I’ve spent six years reporting on deeply alienated people on the internet, during which time I’ve come to see conditions of disconnection and frustration everywhere the Digital Nation touches: on social media, in search algorithms, in the digital economy. In myself. The feelings of powerlessness, estrangement, loneliness, and anger created or exacerbated by the information age are so general it can be easy to think they are just a state of nature, like an ache that persists until you forget it’s there. But then sometimes it suddenly gets much worse.
Read the full story at Buzzfeed.
[caption id="attachment_28671" align="aligncenter" width="702"] Nintey-five percent of women 50+ plan to vote in the 2020 election.[/caption]
The path to victory for candidates in the 2020 elections will run through women age 50 and older, according to a new AARP poll that finds 95 percent of older women plan to cast a ballot in November. The survey shows that these voters are engaged, motivated and plan to closely scrutinize the positions of those seeking their support on such pivotal issues as health care and the economy.
“We think this poll is important because it shows women are going to be a decisive voice in the 2020 election,” says Nancy LeaMond, AARP executive vice president and chief advocacy and engagement officer. “This tells us that the candidates better be focused on what older women care about in this election.” And the data clearly shows, LeaMond adds, that “we’ve moved to an era in this election where the old ‘It’s the economy, stupid’ axiom has given way to: ‘It’s health care, stupid.’”
The Harris Poll conducted the survey for AARP. It’s the first in AARP’s “She’s the Difference” series that will continue through the 2020 election season.
This research proves that “women are coming out,” says Tawny Saez, senior strategist at Harris, who says the response that 95 percent of women age 50 and over plan to vote “is one of the highest I’ve ever seen. Women 50-plus have been an overlooked group you cannot overlook any longer.” According to April, 2019 U.S. Census data, women over the age of 50 comprise 28 percent of all registered voters.
Among the 95 percent of women voters who say they are likely to vote, 87 percent say they are very likely. Only 1 percent say they do not plan to vote. This obvious interest in the 2020 election tracks with other recent polls and the analyses of election experts who are predicting that the 2020 turnout will be one of the highest in American history.
The poll was conducted online from Nov. 8 to Nov. 25 among 3,151 registered voters age 50 and over, including 1,924 women. Here is a look at some of the other key findings of this survey.
Read the full story at AARP.
Most Americans surveyed – 92% – think their rights are under siege, according to a poll released Monday.
Americans are most concerned that their freedom of speech (48%), right to bear arms (47%) and right to equal justice (41%) are at risk, says the Harris Poll/Purple Project, which surveyed 2,002 people nationwide.
"When you frame something as a threat, it creates a bit of a political response, and it creates division and encampments of special interest," said John Gerzema, CEO of the Harris Poll. That's why political parties and lobbying groups warn supporters with strident language, he said: It's easier to drum up backing for a political cause by talking about an issue in terms of "threats."
But when you start to consider which rights and freedoms really matter, Gerzema said, poll responses changed – and Americans re-prioritized which values they cared about most.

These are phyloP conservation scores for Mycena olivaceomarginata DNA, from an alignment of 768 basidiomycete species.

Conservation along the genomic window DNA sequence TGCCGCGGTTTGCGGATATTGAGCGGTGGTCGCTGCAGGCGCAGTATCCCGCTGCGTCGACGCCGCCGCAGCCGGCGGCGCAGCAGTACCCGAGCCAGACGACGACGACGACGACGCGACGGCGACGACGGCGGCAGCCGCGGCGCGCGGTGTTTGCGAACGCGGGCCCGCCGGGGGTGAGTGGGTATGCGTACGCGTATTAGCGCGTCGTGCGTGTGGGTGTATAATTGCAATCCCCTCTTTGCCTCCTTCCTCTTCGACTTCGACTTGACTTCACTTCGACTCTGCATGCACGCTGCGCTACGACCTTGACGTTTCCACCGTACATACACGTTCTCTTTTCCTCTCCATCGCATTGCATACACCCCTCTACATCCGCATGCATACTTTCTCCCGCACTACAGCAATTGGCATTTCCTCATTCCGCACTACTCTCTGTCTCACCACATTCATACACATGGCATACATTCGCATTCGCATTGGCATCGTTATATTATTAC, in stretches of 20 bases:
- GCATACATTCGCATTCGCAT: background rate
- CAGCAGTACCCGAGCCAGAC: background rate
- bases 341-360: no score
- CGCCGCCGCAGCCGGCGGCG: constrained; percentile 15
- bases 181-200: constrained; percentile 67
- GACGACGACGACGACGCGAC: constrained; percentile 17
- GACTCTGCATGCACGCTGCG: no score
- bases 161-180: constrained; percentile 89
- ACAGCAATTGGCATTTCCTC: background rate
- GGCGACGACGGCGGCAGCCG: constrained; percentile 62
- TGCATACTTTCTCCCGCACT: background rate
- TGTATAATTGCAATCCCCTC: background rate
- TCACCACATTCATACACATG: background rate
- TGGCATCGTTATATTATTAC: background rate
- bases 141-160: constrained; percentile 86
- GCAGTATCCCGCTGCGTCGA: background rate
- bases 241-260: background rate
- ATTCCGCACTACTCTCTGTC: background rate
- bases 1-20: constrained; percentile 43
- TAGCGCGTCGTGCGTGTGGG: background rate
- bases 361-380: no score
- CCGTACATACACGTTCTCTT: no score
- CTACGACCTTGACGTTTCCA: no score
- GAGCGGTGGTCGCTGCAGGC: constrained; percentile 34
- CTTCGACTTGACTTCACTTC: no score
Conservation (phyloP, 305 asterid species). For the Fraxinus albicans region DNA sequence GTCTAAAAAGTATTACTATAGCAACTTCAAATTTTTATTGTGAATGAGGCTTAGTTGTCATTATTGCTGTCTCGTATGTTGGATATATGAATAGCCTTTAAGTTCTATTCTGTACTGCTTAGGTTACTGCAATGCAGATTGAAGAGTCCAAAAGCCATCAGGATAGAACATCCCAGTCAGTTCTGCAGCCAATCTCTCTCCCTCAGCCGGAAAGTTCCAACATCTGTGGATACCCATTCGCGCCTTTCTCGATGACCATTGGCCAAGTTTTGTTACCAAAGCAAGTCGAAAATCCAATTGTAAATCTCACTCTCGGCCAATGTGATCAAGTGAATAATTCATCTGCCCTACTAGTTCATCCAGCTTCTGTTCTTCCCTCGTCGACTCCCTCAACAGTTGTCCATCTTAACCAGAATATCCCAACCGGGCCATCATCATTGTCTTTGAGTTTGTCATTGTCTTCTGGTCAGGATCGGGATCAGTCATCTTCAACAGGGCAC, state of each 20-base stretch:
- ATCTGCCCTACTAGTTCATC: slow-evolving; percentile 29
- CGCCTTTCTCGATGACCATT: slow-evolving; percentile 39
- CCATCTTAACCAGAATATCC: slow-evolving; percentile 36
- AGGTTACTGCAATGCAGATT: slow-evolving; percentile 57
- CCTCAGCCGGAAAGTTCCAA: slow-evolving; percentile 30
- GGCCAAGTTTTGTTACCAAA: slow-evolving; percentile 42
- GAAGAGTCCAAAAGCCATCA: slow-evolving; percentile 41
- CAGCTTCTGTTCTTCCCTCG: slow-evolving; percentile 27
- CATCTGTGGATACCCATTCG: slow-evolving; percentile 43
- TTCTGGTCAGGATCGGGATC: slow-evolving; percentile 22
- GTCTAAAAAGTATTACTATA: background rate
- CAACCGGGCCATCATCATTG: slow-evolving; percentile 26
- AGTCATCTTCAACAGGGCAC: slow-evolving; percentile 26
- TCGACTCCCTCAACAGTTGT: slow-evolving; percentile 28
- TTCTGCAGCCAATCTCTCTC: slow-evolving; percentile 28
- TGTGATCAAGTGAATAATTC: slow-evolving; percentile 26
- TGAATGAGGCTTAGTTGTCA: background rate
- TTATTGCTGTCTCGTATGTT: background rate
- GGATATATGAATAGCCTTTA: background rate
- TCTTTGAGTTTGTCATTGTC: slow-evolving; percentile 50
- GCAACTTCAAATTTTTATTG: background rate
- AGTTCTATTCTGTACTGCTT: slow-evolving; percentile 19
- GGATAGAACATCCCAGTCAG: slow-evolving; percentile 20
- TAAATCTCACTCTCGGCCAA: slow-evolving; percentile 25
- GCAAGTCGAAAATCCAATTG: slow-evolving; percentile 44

When asked what rights and freedoms Americans would miss if they were taken away – rather than which ones are threatened – poll respondents' concerns generally ticked upward.
Sixty-three percent said they would miss freedom of speech if that right was taken away, while nearly half would miss freedom of expression (46%) and the right to equal justice (45%).
"When you look at the things we really value, what makes America so special is these core tenets of our Constitution," Gerzema said. "I just find it interesting to note how much Americans really value this."
Read the full story at USA TODAY.
In addition, at least half of Arab nationals in each country surveyed read posts from social media influencers, but more do so for their product and service recommendations rather than for their views. And Qataris prove to be outliers on a greater number of behavioral and attitudinal variables since a blockade was imposed on the country in 2017 by several Arab countries.
“NU-Q’s Media Use in the Middle East 2019 reveals a dynamic MENA media environment, one reflecting rapid development in technology, as well as the considerable impact of geopolitics on information consumption patterns and preferences,” said Everette E. Dennis, dean and CEO of NU-Q. “We’ve uncovered significant – and in some cases surprising – shifts in attitudes about free expression online, trust in news sources, culture, and media habits. These findings should be of great interest to scholars, businesses, governments and other thought leaders focused on the region.”
The seventh annual media use survey was conducted face-to-face (phone in Qatar) among 7,303 respondents across seven countries: Egypt, Jordan, Lebanon, Qatar, Saudi Arabia, Tunisia, and United Arab Emirates. The survey was conducted by The Harris Poll from June 20 to October 06, 2019.
The report offers chapters covering bias and credibility, digital privacy, free speech, internet use, media use, news, social media, and social media influencers. There is also one section focusing just on Qatar.
Key findings from the report include:
- Cultural Attitudes. Compared to 2015, fewer nationals now describe themselves as culturally conservative, and more identity as culturally progressive. Qatar saw a dramatic drop in those self-reporting as culturally conservative – 44%, down from 75% in 2015. Meanwhile, Saudi Arabia revealed a significant rise in cultural progressivism – 28% up from 15% in 2015, with cultural conservativism falling from 60% to 41% in the same time period.